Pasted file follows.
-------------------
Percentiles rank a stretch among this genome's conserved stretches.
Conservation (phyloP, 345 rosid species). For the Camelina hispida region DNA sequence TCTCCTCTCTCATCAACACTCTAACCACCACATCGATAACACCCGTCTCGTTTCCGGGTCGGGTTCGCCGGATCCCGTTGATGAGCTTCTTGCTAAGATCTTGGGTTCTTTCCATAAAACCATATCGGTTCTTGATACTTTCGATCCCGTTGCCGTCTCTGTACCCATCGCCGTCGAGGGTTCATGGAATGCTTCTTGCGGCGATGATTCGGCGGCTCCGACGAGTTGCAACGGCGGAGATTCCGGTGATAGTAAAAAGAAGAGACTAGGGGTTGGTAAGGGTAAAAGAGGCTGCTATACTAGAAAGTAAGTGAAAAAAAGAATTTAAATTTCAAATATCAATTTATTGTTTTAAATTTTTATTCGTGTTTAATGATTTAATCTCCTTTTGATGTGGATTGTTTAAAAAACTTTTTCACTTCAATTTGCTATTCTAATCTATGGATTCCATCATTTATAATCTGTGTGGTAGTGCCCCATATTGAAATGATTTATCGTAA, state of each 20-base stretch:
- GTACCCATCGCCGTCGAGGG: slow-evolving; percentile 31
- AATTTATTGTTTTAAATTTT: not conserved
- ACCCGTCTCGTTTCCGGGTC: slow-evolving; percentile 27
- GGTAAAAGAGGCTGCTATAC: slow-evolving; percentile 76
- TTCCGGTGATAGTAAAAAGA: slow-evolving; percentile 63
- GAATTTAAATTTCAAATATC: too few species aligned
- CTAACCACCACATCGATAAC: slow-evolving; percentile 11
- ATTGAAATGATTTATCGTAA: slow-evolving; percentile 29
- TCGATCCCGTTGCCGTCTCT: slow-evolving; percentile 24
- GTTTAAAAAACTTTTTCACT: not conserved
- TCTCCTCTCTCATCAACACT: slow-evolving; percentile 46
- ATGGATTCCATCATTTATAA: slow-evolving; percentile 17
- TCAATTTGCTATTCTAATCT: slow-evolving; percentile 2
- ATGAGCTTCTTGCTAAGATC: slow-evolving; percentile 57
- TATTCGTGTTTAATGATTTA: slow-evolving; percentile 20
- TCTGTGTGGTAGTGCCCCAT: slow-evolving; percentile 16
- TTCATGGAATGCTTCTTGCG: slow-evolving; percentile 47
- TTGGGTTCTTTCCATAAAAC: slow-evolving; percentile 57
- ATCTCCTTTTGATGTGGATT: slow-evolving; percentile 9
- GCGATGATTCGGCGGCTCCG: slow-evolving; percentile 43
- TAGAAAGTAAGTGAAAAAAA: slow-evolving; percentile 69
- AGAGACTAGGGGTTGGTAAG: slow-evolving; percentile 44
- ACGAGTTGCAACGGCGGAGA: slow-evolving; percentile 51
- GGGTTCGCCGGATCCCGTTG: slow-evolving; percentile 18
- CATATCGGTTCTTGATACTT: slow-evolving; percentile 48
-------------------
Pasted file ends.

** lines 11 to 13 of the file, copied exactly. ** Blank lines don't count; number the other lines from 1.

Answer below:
- TCGATCCCGTTGCCGTCTCT: slow-evolving; percentile 24
- GTTTAAAAAACTTTTTCACT: not conserved
- TCTCCTCTCTCATCAACACT: slow-evolving; percentile 46